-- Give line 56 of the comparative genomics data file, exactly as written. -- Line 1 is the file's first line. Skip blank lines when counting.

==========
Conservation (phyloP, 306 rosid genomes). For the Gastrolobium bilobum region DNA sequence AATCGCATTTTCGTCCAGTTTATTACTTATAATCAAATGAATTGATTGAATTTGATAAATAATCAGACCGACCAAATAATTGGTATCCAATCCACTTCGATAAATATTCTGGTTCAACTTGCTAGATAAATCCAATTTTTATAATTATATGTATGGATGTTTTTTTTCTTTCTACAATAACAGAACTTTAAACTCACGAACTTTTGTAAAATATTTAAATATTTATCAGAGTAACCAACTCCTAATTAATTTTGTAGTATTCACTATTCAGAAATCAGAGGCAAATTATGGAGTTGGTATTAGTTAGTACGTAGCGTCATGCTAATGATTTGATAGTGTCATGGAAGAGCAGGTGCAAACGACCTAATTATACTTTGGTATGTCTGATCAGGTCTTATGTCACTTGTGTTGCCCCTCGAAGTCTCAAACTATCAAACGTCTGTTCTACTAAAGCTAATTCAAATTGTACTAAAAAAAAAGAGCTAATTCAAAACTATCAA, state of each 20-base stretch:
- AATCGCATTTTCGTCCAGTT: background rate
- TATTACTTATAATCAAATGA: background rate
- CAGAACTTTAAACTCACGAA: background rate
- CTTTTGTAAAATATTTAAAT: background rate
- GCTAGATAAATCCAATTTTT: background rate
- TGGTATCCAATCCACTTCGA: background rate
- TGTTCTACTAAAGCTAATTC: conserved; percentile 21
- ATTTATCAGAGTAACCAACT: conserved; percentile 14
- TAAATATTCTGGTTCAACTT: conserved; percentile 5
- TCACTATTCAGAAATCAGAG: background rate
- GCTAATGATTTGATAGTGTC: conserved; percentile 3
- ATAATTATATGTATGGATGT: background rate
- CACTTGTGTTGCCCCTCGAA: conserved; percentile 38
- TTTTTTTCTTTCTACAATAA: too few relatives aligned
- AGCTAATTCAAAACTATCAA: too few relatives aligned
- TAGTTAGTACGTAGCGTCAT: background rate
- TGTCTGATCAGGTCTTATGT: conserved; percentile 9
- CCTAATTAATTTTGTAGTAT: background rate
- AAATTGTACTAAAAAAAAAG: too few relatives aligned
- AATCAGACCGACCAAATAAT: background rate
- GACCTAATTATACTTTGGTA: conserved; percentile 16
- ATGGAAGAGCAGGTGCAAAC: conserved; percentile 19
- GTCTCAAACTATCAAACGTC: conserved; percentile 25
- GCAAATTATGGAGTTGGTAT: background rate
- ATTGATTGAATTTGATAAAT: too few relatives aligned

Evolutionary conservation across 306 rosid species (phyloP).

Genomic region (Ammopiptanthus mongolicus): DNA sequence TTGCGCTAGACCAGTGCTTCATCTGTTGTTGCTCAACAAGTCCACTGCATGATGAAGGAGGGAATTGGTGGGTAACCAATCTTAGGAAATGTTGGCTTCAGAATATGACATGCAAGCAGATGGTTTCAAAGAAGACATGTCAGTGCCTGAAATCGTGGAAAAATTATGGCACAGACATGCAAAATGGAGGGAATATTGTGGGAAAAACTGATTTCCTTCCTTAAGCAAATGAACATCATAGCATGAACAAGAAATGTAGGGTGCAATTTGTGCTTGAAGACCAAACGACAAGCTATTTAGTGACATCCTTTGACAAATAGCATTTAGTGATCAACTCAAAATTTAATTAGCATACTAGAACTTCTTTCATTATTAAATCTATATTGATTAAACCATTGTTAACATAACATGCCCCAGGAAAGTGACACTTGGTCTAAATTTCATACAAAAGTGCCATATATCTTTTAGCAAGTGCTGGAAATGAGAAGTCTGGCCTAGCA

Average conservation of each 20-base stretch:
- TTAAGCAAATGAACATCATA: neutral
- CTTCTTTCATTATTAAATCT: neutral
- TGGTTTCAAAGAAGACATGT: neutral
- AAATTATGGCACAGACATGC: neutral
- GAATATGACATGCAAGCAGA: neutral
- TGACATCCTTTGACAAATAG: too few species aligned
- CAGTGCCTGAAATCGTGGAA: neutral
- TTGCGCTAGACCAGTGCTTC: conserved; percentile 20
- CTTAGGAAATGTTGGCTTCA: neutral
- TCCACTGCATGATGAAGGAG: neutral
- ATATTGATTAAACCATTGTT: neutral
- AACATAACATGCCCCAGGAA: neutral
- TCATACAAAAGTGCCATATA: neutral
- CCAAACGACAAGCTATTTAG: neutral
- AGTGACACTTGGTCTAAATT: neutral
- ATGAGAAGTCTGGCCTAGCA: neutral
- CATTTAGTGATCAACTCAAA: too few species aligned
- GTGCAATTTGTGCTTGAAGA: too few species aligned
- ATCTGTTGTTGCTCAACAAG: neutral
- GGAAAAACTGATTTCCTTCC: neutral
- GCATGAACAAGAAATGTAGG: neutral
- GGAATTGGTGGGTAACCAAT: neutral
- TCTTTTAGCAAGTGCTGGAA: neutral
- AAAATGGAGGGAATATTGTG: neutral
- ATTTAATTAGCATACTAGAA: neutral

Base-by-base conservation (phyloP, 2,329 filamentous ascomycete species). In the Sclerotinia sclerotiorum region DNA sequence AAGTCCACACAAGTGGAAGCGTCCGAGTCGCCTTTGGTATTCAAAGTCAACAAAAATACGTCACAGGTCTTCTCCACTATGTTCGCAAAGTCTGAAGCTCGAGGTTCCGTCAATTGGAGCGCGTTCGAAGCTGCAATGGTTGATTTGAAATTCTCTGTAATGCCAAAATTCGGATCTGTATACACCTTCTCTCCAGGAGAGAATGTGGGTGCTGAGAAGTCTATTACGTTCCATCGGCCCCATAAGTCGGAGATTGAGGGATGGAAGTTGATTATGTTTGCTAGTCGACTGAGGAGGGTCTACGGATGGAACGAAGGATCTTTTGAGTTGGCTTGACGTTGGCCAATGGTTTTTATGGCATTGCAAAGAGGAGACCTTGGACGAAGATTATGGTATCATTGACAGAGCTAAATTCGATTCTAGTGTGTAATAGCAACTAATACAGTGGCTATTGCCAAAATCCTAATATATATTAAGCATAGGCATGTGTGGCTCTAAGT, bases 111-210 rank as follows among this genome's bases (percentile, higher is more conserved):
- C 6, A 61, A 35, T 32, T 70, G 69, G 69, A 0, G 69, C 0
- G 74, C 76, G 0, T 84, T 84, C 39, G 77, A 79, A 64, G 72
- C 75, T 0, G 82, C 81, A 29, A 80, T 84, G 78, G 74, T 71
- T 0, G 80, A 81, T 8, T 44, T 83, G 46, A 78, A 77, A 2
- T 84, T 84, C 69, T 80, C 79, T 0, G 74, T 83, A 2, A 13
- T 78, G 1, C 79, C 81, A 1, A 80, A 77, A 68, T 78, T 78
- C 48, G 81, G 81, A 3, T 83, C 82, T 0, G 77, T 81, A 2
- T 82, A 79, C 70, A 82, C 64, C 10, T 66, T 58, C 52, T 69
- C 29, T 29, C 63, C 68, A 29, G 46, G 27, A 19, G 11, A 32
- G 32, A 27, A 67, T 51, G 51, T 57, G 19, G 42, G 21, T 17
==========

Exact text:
- C 6, A 61, A 35, T 32, T 70, G 69, G 69, A 0, G 69, C 0